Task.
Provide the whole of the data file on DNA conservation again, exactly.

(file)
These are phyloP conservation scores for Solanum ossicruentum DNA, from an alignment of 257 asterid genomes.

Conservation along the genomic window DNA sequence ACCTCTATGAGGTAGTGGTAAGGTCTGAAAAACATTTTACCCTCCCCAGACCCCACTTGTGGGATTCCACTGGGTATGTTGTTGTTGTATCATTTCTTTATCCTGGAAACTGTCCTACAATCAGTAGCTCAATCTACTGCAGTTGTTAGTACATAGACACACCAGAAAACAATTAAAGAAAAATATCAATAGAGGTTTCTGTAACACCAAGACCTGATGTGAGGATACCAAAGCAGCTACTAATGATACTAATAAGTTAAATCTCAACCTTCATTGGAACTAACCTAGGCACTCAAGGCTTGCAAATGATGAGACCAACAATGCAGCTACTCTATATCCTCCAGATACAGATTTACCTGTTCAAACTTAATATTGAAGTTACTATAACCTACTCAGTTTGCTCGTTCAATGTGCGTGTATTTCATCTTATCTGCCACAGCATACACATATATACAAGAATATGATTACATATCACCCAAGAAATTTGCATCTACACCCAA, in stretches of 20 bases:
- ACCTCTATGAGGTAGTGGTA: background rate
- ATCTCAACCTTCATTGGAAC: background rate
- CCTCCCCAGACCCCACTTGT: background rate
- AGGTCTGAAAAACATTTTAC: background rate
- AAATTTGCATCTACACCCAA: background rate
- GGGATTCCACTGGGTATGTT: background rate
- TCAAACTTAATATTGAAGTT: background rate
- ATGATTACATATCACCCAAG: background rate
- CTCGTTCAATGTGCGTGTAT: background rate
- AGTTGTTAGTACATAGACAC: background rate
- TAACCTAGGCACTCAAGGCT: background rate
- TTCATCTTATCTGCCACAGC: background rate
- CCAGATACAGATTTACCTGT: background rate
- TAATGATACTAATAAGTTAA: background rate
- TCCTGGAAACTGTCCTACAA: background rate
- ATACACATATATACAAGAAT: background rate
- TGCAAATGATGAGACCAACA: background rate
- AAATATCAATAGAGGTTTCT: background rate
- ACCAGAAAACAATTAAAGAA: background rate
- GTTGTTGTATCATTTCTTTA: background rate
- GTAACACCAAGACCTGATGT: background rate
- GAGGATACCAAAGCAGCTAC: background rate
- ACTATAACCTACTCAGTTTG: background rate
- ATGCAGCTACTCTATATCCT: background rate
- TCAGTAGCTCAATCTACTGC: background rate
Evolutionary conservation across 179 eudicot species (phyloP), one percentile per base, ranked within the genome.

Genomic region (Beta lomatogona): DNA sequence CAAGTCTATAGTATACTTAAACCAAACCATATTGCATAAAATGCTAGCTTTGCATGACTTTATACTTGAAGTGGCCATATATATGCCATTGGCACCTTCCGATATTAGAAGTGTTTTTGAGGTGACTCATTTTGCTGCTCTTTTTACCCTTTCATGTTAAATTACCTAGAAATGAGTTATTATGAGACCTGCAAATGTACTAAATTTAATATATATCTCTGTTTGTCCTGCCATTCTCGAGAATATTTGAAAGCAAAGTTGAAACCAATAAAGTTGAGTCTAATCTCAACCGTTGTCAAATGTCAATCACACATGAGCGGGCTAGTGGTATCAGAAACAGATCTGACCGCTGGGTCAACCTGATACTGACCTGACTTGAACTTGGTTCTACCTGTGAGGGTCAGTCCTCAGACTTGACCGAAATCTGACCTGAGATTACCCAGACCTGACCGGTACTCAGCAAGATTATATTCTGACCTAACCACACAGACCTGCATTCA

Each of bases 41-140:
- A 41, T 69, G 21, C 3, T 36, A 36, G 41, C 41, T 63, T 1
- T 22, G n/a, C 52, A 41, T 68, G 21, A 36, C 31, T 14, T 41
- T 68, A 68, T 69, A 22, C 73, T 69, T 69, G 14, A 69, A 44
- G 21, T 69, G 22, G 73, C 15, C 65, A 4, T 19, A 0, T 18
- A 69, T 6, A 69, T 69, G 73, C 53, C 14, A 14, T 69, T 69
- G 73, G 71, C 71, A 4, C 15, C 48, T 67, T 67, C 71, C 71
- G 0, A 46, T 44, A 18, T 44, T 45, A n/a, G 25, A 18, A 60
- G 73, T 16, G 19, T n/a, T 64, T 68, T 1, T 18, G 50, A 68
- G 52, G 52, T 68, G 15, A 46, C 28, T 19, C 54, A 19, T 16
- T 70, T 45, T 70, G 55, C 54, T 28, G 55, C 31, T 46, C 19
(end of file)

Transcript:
These are phyloP conservation scores for Solanum ossicruentum DNA, from an alignment of 257 asterid genomes.

Conservation along the genomic window DNA sequence ACCTCTATGAGGTAGTGGTAAGGTCTGAAAAACATTTTACCCTCCCCAGACCCCACTTGTGGGATTCCACTGGGTATGTTGTTGTTGTATCATTTCTTTATCCTGGAAACTGTCCTACAATCAGTAGCTCAATCTACTGCAGTTGTTAGTACATAGACACACCAGAAAACAATTAAAGAAAAATATCAATAGAGGTTTCTGTAACACCAAGACCTGATGTGAGGATACCAAAGCAGCTACTAATGATACTAATAAGTTAAATCTCAACCTTCATTGGAACTAACCTAGGCACTCAAGGCTTGCAAATGATGAGACCAACAATGCAGCTACTCTATATCCTCCAGATACAGATTTACCTGTTCAAACTTAATATTGAAGTTACTATAACCTACTCAGTTTGCTCGTTCAATGTGCGTGTATTTCATCTTATCTGCCACAGCATACACATATATACAAGAATATGATTACATATCACCCAAGAAATTTGCATCTACACCCAA, in stretches of 20 bases:
- ACCTCTATGAGGTAGTGGTA: background rate
- ATCTCAACCTTCATTGGAAC: background rate
- CCTCCCCAGACCCCACTTGT: background rate
- AGGTCTGAAAAACATTTTAC: background rate
- AAATTTGCATCTACACCCAA: background rate
- GGGATTCCACTGGGTATGTT: background rate
- TCAAACTTAATATTGAAGTT: background rate
- ATGATTACATATCACCCAAG: background rate
- CTCGTTCAATGTGCGTGTAT: background rate
- AGTTGTTAGTACATAGACAC: background rate
- TAACCTAGGCACTCAAGGCT: background rate
- TTCATCTTATCTGCCACAGC: background rate
- CCAGATACAGATTTACCTGT: background rate
- TAATGATACTAATAAGTTAA: background rate
- TCCTGGAAACTGTCCTACAA: background rate
- ATACACATATATACAAGAAT: background rate
- TGCAAATGATGAGACCAACA: background rate
- AAATATCAATAGAGGTTTCT: background rate
- ACCAGAAAACAATTAAAGAA: background rate
- GTTGTTGTATCATTTCTTTA: background rate
- GTAACACCAAGACCTGATGT: background rate
- GAGGATACCAAAGCAGCTAC: background rate
- ACTATAACCTACTCAGTTTG: background rate
- ATGCAGCTACTCTATATCCT: background rate
- TCAGTAGCTCAATCTACTGC: background rate
Evolutionary conservation across 179 eudicot species (phyloP), one percentile per base, ranked within the genome.

Genomic region (Beta lomatogona): DNA sequence CAAGTCTATAGTATACTTAAACCAAACCATATTGCATAAAATGCTAGCTTTGCATGACTTTATACTTGAAGTGGCCATATATATGCCATTGGCACCTTCCGATATTAGAAGTGTTTTTGAGGTGACTCATTTTGCTGCTCTTTTTACCCTTTCATGTTAAATTACCTAGAAATGAGTTATTATGAGACCTGCAAATGTACTAAATTTAATATATATCTCTGTTTGTCCTGCCATTCTCGAGAATATTTGAAAGCAAAGTTGAAACCAATAAAGTTGAGTCTAATCTCAACCGTTGTCAAATGTCAATCACACATGAGCGGGCTAGTGGTATCAGAAACAGATCTGACCGCTGGGTCAACCTGATACTGACCTGACTTGAACTTGGTTCTACCTGTGAGGGTCAGTCCTCAGACTTGACCGAAATCTGACCTGAGATTACCCAGACCTGACCGGTACTCAGCAAGATTATATTCTGACCTAACCACACAGACCTGCATTCA

Each of bases 41-140:
- A 41, T 69, G 21, C 3, T 36, A 36, G 41, C 41, T 63, T 1
- T 22, G n/a, C 52, A 41, T 68, G 21, A 36, C 31, T 14, T 41
- T 68, A 68, T 69, A 22, C 73, T 69, T 69, G 14, A 69, A 44
- G 21, T 69, G 22, G 73, C 15, C 65, A 4, T 19, A 0, T 18
- A 69, T 6, A 69, T 69, G 73, C 53, C 14, A 14, T 69, T 69
- G 73, G 71, C 71, A 4, C 15, C 48, T 67, T 67, C 71, C 71
- G 0, A 46, T 44, A 18, T 44, T 45, A n/a, G 25, A 18, A 60
- G 73, T 16, G 19, T n/a, T 64, T 68, T 1, T 18, G 50, A 68
- G 52, G 52, T 68, G 15, A 46, C 28, T 19, C 54, A 19, T 16
- T 70, T 45, T 70, G 55, C 54, T 28, G 55, C 31, T 46, C 19